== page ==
As you can see, the higher your taxable income, the more tax you would pay. Your taxable income is your profit from your business less any taxable deductions that you have which are awarded to you as a Sole Trader. The deductions that you can utilise are Retirement Annuities, Donations to a Public Benefit Organisation (PBO), and Medical Expenses. These deductions are all calculated differently with different limitations.


Pension, Provident, and Retirement Annuity Fund Contributions


Contributions to a pension, provident, or retirement annuity fund during a tax year are deductible by the member of the fund. The deduction is limited to the greater of:

  • 27.5% of the employee’s remuneration for PAYE purposes (excluding retirement fund lump sums and severance benefits); or

  • 27.5% of the employee’s taxable income (excluding retirement fund lump sums and severance benefits).

  • The deduction is limited to a maximum amount of R 350 000.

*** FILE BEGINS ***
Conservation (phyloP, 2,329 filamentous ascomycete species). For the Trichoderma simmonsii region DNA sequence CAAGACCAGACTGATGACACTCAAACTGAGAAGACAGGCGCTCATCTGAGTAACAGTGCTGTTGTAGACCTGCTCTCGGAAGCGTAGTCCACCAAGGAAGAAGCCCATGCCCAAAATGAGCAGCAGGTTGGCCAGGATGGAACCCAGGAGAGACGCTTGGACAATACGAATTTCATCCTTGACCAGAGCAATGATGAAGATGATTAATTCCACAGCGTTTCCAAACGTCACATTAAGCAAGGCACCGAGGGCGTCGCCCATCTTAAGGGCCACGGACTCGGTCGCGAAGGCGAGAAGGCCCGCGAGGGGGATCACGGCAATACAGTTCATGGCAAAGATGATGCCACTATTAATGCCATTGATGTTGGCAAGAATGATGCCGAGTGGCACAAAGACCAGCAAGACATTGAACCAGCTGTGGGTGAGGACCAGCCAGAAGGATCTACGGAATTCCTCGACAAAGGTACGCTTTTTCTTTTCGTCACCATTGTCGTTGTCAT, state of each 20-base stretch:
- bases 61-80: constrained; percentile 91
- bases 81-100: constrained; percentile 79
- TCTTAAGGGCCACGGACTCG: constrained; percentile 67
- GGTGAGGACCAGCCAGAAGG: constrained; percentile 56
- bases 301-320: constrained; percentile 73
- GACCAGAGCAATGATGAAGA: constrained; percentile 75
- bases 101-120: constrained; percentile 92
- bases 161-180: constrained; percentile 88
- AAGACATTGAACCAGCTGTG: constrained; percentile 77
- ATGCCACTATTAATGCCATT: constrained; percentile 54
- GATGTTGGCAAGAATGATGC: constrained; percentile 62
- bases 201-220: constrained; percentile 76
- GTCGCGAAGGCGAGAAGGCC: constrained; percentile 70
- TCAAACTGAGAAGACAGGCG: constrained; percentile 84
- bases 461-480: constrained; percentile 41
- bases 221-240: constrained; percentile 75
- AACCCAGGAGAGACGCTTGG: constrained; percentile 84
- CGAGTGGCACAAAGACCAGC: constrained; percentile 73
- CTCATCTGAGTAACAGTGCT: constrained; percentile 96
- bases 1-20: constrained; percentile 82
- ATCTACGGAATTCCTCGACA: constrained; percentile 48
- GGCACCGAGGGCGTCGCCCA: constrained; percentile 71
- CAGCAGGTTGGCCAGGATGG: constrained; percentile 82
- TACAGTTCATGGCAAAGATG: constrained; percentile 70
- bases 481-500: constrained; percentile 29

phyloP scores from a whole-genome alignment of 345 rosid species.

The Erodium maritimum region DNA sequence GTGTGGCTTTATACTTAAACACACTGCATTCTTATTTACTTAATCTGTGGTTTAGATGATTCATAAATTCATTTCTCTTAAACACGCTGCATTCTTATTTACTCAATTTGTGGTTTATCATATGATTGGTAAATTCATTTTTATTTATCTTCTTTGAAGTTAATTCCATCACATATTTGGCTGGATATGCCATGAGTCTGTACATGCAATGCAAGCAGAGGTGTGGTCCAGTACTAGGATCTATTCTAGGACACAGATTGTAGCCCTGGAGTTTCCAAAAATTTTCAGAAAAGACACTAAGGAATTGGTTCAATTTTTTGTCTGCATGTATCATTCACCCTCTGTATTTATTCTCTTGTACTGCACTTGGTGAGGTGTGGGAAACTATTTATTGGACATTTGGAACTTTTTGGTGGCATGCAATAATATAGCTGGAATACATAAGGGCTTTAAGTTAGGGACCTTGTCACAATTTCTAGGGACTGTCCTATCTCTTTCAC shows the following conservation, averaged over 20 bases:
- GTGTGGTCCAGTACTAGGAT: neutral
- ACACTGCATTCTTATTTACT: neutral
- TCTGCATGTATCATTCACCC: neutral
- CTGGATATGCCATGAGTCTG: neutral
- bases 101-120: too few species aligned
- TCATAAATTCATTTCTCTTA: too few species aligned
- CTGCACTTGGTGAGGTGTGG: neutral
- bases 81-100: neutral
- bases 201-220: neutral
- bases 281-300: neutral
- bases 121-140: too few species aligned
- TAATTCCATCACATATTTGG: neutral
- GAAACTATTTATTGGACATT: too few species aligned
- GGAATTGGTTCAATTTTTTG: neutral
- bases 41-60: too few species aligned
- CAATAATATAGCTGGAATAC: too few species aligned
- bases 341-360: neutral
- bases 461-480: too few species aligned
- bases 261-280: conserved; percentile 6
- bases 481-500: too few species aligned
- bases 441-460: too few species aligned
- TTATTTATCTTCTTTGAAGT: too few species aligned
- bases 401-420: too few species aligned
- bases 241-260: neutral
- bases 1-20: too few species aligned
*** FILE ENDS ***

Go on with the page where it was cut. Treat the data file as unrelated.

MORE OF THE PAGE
• If contributions exceed the limitation during a particular tax year, the contributions are carried over to the next tax year.

Medical Aid Tax Credits


Main member R319

First dependant R319

Each additional dependant R215

With Medical Aid Tax Credits, if you are a member of a Medical Aid in South Africa, you as the main member with receive a monthly rebate of R 319, if you have a dependent you would receive an additional R 319 per month and for any additional dependents, you would receive R 215 per month for each additional dependent. There is also a formula that is used to determine an additional tax credit when you have expenses that your medical aid did not pay for.

Once you have come to your final taxable income, you would then need to work out your taxes payable. Before you calculate that, you receive a rebate depending on your age. Below are the Rebates that apply to individuals/Sole Traders.


Rebates


Primary Rebate R14 958

Secondary (persons 65 and older) R8 199

Tertiary (persons 75 and older) R2 736

In some instances, where your taxable income is below a certain level according to your age group, you will not pay any taxes. These are the thresholds below:


Tax Thresholds


The tax thresholds at which liability for normal tax commences Persons under 65 R83 100

Persons of 65 - 74 years R128 650

Age 75 and older R143 850

If you are a Sole Trader, you will need to pay provisional taxes which are filed twice every year to pay forward your estimated taxes. If you do not do this, you will incur penalties and interest on your under-declaration of your income.


Companies and Close Corporations